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Glucometer Basics: How to Measure Blood Sugar Levels at Home

Testing your blood sugar levels is a critical aspect of managing your health, particularly if you have diabetes or are at risk of developing it. Knowing how to test blood sugar accurately empowers you to make informed decisions about your well-being. Let’s explore the process of testing blood sugar, from who should test to interpreting results and when to seek medical advice.

Who Should Test Blood Sugar?

  • Diabetics: If you have diabetes, regular blood sugar testing is essential to manage your condition effectively.
  • Pre-diabetics: Individuals with prediabetes can benefit from monitoring to prevent progression to diabetes.
  • High-Risk Individuals: Those with a family history of diabetes or other risk factors should also consider testing.

When Should You Test Blood Sugar?

  • Fasting: Typically, in the morning before eating or drinking anything.
  • Post-Meal: About 1-2 hours after meals to see how your body responds to food.
  • Before Physical Activity: Especially important if you’re engaging in strenuous exercise.
  • Before Bed: For overnight monitoring, especially if you’ve had unusual symptoms during the day.
Self monitoring chart
Table 1 Example of more frequent self blood glucose monitoring for those with well-controlled type 2 diabetes (on oral drug therapy)

However, individuals with poorly controlled diabetes may need more frequent checks. Likewise, those using insulin should test multiple times a day.

How to Prepare for Blood Sugar Testing

  • Review the Instruction Manual: It’s essential to thoroughly review the provided instructions.
  • Gather Supplies: Glucometer, test strips, lancing device, lancets, alcohol swabs, and logbook or smartphone app for recording results.
  • Wash Your Hands: Clean your hands with warm, soapy water, and ensure they are thoroughly dried to guarantee accurate results. This simple yet vital step ensures the removal of any potential contaminants that could compromise the accuracy of the test results. The test strips utilized in blood sugar monitors are remarkably sensitive, making them susceptible to false readings if they come into contact with contaminants. For instance, touching something containing sugar before handling the test strip can lead to a falsely elevated result. By maintaining clean hands before testing, you uphold the precision and dependability of your blood sugar readings, providing you with valuable insights into your health status.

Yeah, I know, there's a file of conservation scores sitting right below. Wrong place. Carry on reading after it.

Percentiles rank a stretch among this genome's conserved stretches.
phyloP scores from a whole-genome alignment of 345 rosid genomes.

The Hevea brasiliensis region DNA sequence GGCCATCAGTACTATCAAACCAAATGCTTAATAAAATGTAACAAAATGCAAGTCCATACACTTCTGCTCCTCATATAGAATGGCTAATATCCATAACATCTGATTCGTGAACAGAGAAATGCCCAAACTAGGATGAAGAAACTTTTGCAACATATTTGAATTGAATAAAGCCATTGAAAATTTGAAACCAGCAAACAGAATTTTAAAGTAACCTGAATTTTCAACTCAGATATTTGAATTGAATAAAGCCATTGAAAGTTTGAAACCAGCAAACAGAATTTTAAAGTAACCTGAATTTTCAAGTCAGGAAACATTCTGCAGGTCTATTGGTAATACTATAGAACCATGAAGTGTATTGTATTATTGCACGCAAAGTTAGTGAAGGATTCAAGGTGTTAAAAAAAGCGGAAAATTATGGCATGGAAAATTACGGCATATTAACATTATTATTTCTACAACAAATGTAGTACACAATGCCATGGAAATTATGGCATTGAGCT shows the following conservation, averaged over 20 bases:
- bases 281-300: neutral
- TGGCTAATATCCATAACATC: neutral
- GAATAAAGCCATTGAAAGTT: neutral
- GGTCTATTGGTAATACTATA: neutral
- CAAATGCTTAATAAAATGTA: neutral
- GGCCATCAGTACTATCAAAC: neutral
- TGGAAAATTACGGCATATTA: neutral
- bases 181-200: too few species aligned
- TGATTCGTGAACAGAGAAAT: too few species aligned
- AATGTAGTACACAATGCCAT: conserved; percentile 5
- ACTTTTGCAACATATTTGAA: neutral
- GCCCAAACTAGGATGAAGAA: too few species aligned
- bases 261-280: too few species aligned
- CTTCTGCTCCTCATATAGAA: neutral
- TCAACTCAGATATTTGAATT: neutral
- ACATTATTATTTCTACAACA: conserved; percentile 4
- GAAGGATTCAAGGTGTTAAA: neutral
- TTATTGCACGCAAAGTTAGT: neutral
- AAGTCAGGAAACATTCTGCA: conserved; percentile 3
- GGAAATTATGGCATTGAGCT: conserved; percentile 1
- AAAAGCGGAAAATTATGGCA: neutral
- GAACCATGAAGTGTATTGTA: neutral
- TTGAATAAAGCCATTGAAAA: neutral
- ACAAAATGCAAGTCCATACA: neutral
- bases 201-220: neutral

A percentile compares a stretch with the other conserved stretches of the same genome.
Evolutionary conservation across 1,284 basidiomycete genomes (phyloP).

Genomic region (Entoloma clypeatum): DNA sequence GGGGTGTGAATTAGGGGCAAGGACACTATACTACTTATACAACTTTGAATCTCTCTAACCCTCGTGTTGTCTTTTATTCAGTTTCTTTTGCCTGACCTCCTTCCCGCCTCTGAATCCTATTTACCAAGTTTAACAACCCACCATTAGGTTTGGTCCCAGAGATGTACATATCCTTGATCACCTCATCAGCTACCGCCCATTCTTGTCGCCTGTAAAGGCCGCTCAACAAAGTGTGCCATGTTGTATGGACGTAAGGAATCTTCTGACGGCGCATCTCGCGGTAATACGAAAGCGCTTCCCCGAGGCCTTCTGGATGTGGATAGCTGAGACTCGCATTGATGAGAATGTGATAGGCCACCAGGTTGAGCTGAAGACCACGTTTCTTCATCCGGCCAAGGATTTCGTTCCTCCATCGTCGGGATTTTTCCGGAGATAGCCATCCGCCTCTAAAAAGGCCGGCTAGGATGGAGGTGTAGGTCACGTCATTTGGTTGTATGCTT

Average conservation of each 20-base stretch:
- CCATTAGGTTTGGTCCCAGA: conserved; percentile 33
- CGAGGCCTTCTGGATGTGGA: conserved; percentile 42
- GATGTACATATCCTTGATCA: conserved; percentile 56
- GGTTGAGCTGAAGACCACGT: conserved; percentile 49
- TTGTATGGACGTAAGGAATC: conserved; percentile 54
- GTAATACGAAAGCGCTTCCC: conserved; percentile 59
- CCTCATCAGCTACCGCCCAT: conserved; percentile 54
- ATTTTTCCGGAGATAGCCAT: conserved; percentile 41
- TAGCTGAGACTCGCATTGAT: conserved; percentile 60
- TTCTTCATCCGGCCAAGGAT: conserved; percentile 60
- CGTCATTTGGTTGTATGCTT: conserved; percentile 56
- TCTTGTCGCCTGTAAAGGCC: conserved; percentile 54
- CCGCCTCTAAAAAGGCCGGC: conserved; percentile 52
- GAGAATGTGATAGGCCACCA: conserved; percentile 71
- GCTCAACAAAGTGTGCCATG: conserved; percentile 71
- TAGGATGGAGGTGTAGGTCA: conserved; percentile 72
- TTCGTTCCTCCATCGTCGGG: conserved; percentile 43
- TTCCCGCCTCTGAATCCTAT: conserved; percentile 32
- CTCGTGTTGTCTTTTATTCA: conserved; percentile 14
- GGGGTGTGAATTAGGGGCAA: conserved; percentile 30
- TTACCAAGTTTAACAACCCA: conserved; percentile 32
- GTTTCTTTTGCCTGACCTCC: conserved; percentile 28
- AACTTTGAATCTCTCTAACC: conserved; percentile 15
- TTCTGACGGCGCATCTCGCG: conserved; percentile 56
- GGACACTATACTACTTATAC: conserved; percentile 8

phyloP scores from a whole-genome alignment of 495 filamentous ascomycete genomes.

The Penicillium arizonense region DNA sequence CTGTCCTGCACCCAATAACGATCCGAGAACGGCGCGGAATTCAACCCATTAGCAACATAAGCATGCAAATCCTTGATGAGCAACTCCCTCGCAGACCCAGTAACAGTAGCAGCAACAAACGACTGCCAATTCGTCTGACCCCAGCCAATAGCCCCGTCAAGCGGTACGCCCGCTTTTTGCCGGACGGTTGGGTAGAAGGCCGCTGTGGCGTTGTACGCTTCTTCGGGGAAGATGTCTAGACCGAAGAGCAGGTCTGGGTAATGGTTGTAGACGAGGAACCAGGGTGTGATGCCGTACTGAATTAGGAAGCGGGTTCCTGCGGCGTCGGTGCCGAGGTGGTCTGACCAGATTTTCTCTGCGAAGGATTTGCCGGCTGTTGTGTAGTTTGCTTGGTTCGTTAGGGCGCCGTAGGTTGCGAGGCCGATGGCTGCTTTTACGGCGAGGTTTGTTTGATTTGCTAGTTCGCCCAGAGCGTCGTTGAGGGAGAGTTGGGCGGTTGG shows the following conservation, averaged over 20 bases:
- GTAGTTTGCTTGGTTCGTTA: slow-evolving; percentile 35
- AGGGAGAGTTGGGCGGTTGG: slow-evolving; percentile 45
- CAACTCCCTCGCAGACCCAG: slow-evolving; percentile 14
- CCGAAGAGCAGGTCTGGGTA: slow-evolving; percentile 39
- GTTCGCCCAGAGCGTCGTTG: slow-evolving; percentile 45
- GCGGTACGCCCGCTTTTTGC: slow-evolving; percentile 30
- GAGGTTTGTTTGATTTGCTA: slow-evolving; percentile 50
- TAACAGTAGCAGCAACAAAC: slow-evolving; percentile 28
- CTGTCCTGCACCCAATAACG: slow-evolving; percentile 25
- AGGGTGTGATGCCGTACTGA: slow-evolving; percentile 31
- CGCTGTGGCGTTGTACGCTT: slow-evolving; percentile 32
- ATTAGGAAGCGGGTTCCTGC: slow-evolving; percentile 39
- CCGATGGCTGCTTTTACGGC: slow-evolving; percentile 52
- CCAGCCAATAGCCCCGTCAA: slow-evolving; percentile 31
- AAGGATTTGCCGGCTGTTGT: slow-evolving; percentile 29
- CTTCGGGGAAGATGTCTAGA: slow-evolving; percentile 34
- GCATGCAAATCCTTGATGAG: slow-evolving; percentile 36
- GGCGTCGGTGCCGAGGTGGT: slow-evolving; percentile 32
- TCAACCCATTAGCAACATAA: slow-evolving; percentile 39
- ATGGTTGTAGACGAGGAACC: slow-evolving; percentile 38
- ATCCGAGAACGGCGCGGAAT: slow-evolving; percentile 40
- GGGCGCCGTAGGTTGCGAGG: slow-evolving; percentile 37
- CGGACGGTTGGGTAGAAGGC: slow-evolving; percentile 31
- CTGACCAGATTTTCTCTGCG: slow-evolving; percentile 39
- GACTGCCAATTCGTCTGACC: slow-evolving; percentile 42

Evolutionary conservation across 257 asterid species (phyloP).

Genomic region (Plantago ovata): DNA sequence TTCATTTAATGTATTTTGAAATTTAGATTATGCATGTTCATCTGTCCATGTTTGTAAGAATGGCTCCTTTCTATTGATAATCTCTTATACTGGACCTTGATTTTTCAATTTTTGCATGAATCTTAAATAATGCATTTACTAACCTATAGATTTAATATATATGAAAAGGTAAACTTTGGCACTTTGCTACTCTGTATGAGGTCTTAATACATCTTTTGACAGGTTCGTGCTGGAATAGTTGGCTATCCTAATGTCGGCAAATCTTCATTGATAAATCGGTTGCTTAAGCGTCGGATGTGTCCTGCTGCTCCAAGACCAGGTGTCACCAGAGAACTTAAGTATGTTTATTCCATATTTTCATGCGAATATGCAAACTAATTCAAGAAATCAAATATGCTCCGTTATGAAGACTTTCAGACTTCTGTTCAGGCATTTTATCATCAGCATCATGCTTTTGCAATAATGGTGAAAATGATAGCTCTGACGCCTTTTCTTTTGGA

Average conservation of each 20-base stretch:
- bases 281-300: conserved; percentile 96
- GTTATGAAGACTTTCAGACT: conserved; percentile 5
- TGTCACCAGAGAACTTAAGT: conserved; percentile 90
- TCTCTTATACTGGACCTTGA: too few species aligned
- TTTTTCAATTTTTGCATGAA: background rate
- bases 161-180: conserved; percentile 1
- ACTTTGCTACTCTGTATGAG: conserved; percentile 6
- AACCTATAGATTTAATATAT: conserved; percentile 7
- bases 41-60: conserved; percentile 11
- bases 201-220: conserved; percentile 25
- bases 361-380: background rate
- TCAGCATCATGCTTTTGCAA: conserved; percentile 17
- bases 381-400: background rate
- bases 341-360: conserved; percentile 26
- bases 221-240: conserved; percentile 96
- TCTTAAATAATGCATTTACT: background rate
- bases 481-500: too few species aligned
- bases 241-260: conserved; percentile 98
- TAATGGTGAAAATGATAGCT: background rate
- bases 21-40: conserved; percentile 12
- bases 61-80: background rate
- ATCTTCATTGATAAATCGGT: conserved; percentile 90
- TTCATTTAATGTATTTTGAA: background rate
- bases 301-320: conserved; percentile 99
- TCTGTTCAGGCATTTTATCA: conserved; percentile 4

Choose the Right Test Spot

It’s a common practice among individuals with diabetes to develop a preference for a specific finger when performing tests. However, this habit can lead to the formation of calluses over time, which may result in discomfort during testing. To minimize any potential discomfort, it is recommended to utilize the sides of your finger for blood sugar testing, rather than the pad. This approach is generally less painful and helps to prevent the development of calluses. While it may seem tempting to explore alternative testing sites such as the arms or other areas of the body, it’s important to note that these locations are more susceptible to bruising. Consistency is key when conducting experiments with your testing routine, especially when comparing readings before and after meals. Using the same spot for both instances ensures greater accuracy and reliability in your results.

How to Test Blood Sugar

  • Prepare the Glucometer: Insert a test strip into the meter. Use a new lancet in the lancing device for each test.
  • Prick Your Finger: Use the lancing device to prick on the side of your fingertip. Squeeze the fingertip to get sufficient drop of blood.
  • Apply Blood to the Test Strip: Touch the strip to the blood drop. The meter will display your blood sugar level within seconds.
  • It’s also important to regularly check your test strips before each use to ensure they are clean, dry, and within their expiration date.
  • To minimize discomfort during testing, it’s advisable to replace your lancet before it becomes dull. If you choose not to change it after every use, aim to do so at least once per day. Proper disposal of used lancets is crucial for safety and hygiene. Seek guidance from your pharmacist on the correct method for disposing of these sharps.

Interpreting the Result

The American Diabetes Association (ADA) generally categorizes a normal blood sugar range as 80 to 130 milligrams per deciliter (mg/dL) before meals, and less than 180 mg/dL two hours after consuming a meal.

  • Normal Range: Typically, between 80 to 130 mg/dL before meals and less than 180 mg/dL after meals.
  • High Blood Sugar: Above 180 mg/dL could indicate hyperglycemia, especially if consistently high.